Financial product manufacturers and distributors should be subject to a conduct obligation, the Financial Planning Association argues in a submission to Treasury.
In its submission responding to the FSI final report – released yesterday – the FPA recommended that the government implement FSI recommendation 21, which calls for the introduction of a “targeted and principles-based product design and distribution obligation”.
“In our view, product issuers are key gatekeepers in the Australian financial system and decisions made by these financial intermediaries have significant consequences for the end users of the financial services system,” the submission states.
“These obligations may require financial intermediaries who produce and distribute financial products to tailor their disclosure obligations to the needs of their intended client.
“These regulations may also require these intermediaries to reasonably adjust the scope of their professional obligations to those needs as well.”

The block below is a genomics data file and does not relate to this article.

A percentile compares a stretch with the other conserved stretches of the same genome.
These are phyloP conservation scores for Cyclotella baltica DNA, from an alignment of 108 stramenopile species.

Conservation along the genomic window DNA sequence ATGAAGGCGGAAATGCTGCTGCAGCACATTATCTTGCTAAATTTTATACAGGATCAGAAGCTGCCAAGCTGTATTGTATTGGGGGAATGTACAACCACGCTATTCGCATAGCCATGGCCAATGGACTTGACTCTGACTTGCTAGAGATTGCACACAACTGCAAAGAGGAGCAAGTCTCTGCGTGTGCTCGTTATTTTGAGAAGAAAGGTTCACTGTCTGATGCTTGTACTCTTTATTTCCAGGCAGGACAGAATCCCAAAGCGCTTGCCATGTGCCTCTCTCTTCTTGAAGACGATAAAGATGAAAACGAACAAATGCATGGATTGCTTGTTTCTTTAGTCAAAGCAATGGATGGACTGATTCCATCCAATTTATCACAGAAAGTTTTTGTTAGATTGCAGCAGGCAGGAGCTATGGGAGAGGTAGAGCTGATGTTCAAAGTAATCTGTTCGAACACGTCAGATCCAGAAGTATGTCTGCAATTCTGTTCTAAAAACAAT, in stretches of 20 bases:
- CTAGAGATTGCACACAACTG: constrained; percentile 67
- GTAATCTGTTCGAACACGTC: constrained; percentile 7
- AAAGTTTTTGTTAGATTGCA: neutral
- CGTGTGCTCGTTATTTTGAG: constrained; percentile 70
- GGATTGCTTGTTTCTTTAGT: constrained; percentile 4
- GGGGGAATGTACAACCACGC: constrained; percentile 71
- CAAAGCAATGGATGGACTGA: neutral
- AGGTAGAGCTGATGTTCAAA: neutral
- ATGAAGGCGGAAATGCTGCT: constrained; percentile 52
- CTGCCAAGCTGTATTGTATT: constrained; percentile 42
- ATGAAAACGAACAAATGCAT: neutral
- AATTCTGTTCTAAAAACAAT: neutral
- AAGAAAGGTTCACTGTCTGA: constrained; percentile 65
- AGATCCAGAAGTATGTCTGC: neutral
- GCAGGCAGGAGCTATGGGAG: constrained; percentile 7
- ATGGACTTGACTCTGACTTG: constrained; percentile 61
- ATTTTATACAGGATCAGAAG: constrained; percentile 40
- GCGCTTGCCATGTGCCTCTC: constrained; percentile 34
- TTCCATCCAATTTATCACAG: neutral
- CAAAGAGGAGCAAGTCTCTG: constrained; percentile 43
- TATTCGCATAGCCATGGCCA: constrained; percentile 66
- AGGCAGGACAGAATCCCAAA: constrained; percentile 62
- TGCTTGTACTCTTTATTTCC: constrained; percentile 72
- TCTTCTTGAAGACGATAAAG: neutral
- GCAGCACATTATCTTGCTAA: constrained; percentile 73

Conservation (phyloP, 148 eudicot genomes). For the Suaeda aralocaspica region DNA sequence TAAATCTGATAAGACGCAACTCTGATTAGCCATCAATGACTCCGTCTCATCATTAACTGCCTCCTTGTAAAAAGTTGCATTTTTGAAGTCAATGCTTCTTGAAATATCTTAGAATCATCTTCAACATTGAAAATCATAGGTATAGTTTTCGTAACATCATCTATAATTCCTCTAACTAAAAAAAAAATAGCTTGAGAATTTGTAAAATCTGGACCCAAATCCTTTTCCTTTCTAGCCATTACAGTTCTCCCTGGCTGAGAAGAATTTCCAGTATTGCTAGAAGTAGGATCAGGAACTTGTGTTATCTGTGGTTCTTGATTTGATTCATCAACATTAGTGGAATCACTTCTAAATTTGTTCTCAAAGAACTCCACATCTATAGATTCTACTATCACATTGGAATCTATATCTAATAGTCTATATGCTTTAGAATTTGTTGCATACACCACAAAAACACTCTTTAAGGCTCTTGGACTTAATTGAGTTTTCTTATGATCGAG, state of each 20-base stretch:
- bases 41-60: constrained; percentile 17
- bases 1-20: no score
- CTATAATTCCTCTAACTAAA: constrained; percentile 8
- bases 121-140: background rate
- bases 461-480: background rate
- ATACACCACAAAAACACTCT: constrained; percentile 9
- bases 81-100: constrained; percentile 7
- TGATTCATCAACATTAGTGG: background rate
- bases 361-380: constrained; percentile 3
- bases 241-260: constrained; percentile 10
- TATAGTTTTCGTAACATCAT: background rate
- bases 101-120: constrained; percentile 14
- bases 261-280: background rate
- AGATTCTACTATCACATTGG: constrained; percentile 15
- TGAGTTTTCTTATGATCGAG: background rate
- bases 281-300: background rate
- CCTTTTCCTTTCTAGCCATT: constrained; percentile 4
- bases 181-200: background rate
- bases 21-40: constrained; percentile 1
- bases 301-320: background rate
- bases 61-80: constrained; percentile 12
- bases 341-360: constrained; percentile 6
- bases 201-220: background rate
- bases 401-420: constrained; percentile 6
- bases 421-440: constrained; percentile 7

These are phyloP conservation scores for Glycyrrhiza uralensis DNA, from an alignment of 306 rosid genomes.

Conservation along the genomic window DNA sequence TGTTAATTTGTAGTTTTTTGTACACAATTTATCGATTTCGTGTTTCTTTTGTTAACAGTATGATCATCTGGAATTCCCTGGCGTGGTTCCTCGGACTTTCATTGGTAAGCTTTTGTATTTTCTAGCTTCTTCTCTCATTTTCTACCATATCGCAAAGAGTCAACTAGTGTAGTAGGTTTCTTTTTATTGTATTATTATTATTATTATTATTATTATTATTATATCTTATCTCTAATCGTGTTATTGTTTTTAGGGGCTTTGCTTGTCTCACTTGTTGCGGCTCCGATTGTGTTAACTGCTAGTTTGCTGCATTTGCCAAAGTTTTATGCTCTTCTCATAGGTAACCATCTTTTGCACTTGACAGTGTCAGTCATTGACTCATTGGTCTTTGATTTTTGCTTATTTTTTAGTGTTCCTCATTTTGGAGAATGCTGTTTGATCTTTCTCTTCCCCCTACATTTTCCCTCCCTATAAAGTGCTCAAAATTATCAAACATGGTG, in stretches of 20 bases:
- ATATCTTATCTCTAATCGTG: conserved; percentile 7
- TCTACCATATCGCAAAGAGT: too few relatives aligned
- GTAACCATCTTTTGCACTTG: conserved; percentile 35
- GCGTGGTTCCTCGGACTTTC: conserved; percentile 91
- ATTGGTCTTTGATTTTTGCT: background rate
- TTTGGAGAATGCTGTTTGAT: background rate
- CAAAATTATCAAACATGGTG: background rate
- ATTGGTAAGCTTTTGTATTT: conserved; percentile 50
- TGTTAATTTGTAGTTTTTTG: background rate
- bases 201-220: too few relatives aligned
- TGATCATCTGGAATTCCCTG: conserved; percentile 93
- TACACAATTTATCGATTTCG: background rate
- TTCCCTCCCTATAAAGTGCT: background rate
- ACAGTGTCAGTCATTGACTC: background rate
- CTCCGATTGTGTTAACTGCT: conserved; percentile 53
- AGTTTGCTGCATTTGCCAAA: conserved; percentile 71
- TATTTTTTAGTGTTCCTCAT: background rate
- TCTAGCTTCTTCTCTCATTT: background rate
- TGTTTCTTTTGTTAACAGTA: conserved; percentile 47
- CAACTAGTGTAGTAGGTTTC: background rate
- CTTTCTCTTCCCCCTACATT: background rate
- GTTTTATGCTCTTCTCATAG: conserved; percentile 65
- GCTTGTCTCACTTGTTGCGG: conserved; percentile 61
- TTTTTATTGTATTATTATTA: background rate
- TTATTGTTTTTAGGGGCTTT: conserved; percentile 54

The association suggests the government examines how financial product governance has been implemented in international jurisdictions, singling out the European Securities and Markets Authority’s published position on the regulation of structured retail products as a pertinent example.
While ESMA’s obligation on EU providers goes further than the Murray Inquiry recommendation – adding product testing, redemption and review process obligations to those at design and distribution stage – the FPA argues that a similar “principles-based” approach could be applied in the Australian context.
In addition, the submission calls for a clearer regulatory approach to automated investment products or ‘robo-advice’ tools.
The FPA proposes that the “advent of online and/or automated advice tools … presents as many challenges and risks as it does opportunities” and calling for clearer regulatory guidance on these products.
Explaining there is a wide range of robo-investment tools in operation with varying degrees of application to strategic financial advice, the submission says ASIC’s traditional “technology-neutral” approach to regulation may no longer be appropriate.
“We are also interested in what kind of regulatory regime would apply to automated advice tools,” the submission states, adding that the Corporations Act did not adequately deal with the rise of these products.
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